(MHH)-Shipbuilder in Mozambique debt scandal says made payments to now-President Nyusi

PUBLISHED: Tue, 02 Feb 2021 17:00:13 GMT
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JOHANNESBURG, Feb 2 (Reuters) – A Lebanese shipbuilder at the centre of a $2 billion debt scandal in Mozambique said it made payments to its now-president and ruling party in 2014, but said these were legal campaign donations not bribes, according to a London court filing.

Privinvest said payments made to President Filipe Nyusi in the run-up to his election and to the Frelimo party were allowed under Mozambican law, according to the Jan. 15 filing at London’s High Court.

The case relates to a series of tuna fishing, maritime security and shipbuilding projects in which Privinvest was the sole contractor and for which Mozambique borrowed $2 billion between 2013 and 2014, provided or arranged by banks including Credit Suisse. Nyusi was defence minister at the time the projects were agreed.

U.S. authorities say hundreds of millions of dollars went missing in what they described as a front for a bribery and kickback scheme. The scandal prompted donors including the International Monetary Fund to cut off support to Mozambique, triggering a currency collapse and debt default in 2016.

Nyusi’s spokesman, Caifadine Manasse, denied that the Mozambican leader had any connection with the scandal and said that any campaign donations were in line with the law.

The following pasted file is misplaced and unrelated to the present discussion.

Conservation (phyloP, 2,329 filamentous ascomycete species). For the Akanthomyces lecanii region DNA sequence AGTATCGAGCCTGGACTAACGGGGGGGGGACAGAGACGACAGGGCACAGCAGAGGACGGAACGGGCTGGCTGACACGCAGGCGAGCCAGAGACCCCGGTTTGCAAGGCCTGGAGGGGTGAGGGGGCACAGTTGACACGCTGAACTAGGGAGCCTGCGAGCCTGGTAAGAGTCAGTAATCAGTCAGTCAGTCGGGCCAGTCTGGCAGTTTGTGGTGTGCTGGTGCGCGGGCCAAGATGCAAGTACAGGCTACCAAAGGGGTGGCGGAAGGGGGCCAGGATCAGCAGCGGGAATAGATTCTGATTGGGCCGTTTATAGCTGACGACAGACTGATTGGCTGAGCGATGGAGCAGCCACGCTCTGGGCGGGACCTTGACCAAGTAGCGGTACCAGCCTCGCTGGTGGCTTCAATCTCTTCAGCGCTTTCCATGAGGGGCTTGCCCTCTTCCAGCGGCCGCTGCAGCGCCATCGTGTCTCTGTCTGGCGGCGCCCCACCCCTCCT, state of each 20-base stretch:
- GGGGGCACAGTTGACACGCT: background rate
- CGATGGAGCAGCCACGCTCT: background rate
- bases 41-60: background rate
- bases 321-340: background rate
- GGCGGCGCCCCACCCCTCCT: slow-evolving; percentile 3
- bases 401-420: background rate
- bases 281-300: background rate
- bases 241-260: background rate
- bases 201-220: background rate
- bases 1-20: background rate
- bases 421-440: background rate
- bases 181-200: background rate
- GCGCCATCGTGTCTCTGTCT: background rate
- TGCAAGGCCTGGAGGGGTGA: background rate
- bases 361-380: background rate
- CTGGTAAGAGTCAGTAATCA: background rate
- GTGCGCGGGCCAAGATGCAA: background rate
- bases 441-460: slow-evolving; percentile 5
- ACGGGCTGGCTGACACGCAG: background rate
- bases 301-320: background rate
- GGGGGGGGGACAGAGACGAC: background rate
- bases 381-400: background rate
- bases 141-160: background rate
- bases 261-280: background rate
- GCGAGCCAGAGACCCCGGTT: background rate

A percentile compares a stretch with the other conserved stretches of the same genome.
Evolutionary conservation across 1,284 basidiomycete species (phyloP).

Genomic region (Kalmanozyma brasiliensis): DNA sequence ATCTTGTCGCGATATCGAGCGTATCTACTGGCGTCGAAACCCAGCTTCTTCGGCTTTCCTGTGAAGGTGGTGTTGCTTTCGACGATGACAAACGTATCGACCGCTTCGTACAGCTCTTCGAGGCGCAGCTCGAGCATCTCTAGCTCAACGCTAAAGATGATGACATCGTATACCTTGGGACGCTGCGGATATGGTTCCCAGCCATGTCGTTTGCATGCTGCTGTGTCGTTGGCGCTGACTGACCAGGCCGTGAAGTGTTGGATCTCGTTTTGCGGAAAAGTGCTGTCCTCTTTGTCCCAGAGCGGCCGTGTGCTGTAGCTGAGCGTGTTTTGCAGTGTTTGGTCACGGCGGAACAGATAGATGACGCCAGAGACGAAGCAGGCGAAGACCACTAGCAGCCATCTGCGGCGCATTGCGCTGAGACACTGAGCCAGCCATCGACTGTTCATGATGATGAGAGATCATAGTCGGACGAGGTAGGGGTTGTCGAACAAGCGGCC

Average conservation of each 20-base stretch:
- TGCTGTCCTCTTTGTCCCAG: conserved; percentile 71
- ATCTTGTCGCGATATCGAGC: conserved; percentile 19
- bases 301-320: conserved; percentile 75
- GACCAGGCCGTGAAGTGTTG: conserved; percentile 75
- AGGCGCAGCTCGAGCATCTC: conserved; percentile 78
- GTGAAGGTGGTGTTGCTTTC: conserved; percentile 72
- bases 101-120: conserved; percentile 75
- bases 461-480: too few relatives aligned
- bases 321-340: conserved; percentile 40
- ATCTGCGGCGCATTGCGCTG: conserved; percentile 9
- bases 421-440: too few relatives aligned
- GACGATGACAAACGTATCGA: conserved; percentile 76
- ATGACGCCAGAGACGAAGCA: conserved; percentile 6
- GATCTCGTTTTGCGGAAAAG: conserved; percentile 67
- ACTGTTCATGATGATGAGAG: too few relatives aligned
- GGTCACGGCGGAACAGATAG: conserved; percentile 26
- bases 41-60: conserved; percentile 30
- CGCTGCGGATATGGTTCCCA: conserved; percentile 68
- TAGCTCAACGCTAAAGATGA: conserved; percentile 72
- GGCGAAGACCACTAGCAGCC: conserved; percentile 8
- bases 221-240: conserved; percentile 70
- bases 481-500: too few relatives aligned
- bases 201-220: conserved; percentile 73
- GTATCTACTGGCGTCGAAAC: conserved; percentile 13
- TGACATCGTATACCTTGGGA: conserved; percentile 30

“President Nyusi has no possible relation to the illegal debt,” Manasse told Reuters in response to questions about Privinvest’s court filing.

“We are waiting serenely for the truth to come out, and that will show that neither Frelimo or President Nyusi are involved in any wrongdoing,” Manasse said.

The filing by Privinvest was part of its response to a lawsuit brought by Mozambique in 2019 against it, Credit Suisse and other defendants, seeking compensation and the recovery of loan funds. Mozambique also sued Privinvest’s billionaire owner Iskandar Safa later that year, accusing him of fraud.

Both Privinvest and Safa have denied wrongdoing, while Credit Suisse issued a counter claim to the London lawsuit arguing it had the right to seek damages for money it is owed.

The Jan. 15 filing by Privinvest and Safa says Privinvest made campaign donations to Nyusi and the Frelimo party but that “none of this was a quid pro quo for the projects” and that “no claim of bribery” could be made.

“If there was any such conspiracy, President Nyusi…was fully aware of, and/or participated, in it, and indeed was at the heart of the matters now complained of by the Republic,” the filing said.

Credit Suisse declined to comment on the London filing.

U.S. prosecutors brought a separate case in relation to the scandal in 2019, in which three Credit Suisse bankers pleaded guilty to charges including conspiracy to violate anti-bribery laws. Credit Suisse has said that the defendants hid their contacts from the bank. U.S. authorities have also charged a former Mozambican finance minister over his alleged role and are seeking his extradition from South Africa.

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The United States was the first to bring charges in the affair, with criminal and civil actions by authorities in Mozambique following soon afterwards. (Reporting by Emma Rumney in Johannesburg and Manuel Mucari in Maputo; Writing by Emma Rumney; Editing by Mark Heinrich and Nick Tattersall)

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